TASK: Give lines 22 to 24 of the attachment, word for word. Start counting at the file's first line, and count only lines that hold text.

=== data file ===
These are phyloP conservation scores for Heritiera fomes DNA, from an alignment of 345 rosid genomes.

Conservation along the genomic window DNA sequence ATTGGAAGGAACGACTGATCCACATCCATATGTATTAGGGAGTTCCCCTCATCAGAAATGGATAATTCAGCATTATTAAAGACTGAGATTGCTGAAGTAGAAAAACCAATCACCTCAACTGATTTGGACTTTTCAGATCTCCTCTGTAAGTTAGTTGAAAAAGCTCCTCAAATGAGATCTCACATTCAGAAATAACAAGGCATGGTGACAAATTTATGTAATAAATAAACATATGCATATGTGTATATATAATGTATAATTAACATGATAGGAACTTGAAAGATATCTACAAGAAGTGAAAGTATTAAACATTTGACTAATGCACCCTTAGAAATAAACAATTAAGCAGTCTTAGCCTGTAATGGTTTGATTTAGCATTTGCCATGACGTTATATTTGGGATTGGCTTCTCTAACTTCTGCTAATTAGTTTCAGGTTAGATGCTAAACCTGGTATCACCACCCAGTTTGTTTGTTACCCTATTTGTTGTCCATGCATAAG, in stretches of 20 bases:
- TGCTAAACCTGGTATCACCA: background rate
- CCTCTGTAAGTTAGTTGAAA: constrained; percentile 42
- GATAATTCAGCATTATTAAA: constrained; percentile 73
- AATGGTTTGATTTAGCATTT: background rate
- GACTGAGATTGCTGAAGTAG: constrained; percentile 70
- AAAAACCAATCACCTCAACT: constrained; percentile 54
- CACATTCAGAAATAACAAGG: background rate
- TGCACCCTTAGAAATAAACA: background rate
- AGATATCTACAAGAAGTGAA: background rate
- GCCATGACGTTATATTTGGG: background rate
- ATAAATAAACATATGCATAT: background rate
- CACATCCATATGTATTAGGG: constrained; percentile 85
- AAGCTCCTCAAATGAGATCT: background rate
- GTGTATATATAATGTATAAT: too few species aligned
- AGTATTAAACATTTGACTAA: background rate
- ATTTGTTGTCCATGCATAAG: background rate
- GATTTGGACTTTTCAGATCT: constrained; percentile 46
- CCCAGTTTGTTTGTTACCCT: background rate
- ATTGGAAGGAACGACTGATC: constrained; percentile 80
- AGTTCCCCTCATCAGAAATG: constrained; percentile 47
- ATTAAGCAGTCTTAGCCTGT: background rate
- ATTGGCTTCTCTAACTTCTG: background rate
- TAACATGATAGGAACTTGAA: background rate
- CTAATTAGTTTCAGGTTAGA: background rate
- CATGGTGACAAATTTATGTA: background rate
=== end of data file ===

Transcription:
- AGTTCCCCTCATCAGAAATG: constrained; percentile 47
- ATTAAGCAGTCTTAGCCTGT: background rate
- ATTGGCTTCTCTAACTTCTG: background rate